Melasma

Melasma appears as a symmetrical blotchy, brownish pigmentation on the face. The pigmentation is due to overproduction of melanin by the pigment cells of the skin. This condition may be upsetting and can lead to considerable emotional distress.
The cause of melasma is complex. There is a genetic predisposition to melasma, with at least one-third of patients reporting other family members to be affected. In most people, melasma is a chronic disorder. Melasma is more common in women than in men, and in people that tan well or have naturally brown skin. It generally starts between the age of 20 and 40, but can begin in childhood or middle-age. Melasma presents as freckle-like spots commonly located on the cheeks, forehead, nose, chin, and above the upper lip.

There are several known triggers for melasma. More commonly, it arises in apparently healthy, normal, non-pregnant adults and persists for decades. Exposure to the sun deepens the pigmentation because it activates the color producing cells of the skin. Sun exposure is the most important avoidable risk factor. Pregnancy may also induce or make melasma worse. Birth control pills may cause melasma, however hormone replacement therapy used after menopause has not been shown to cause the condition. Scented or deodorant soaps, toiletries and cosmetics may cause a phototoxic reaction triggering melasma that may then persist long-term.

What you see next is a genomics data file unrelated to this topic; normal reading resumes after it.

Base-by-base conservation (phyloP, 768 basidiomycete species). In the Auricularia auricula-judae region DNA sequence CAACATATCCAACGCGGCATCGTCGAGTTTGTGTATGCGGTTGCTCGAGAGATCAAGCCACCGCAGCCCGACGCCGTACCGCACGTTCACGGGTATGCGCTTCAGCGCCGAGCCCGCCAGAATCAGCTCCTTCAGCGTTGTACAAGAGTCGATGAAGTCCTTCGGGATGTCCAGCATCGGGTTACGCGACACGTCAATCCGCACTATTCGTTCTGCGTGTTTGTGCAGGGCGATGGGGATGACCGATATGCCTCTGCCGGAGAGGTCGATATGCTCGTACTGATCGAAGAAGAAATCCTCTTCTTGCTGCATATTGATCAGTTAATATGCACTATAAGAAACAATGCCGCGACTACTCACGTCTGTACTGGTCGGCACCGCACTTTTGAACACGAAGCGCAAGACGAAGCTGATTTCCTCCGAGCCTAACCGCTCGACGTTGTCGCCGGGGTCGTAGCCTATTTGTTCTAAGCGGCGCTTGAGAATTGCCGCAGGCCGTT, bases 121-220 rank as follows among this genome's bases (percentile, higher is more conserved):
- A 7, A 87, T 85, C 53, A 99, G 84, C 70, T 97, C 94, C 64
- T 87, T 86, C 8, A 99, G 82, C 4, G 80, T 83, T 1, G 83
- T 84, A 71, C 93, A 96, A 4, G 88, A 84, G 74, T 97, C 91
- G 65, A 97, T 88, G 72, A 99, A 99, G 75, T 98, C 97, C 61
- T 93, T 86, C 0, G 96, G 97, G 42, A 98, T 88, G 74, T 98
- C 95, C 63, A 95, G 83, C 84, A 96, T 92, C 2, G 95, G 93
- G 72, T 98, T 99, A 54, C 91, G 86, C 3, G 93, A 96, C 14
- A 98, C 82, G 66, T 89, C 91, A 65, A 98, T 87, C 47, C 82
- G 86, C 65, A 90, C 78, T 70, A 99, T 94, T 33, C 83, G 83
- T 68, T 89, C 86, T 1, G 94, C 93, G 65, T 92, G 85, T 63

Management of melasma requires a comprehensive approach by your dermatologist. While there is no cure for melasma, many treatments have been developed. Melasma can be very slow to respond to treatment, so don’t get discouraged if you don’t see immediate results.  General measures include year round strict sun protection with a very high SPF sunscreen applied to the affected areas daily, using a mild cleanser and light moisturizer, and cosmetic camouflage make-up is available to hide the pigment. If you are on birth control or other hormones, stopping these medications may help fade the pigment.

Bleaching creams, such as hydroquinone, is the mainstay of treatment. It must be apply to the affected areas daily for at least 4 months. Other topical therapies include azelaic acid, kojic acid, alpha hydroxy acid, vitamin C, soybean extract, and topical retinoids may help fade the pigment. We may also recommend certain chemical peels and laser treatments such as intense pulsed light (IPL) if your melasma is persistent.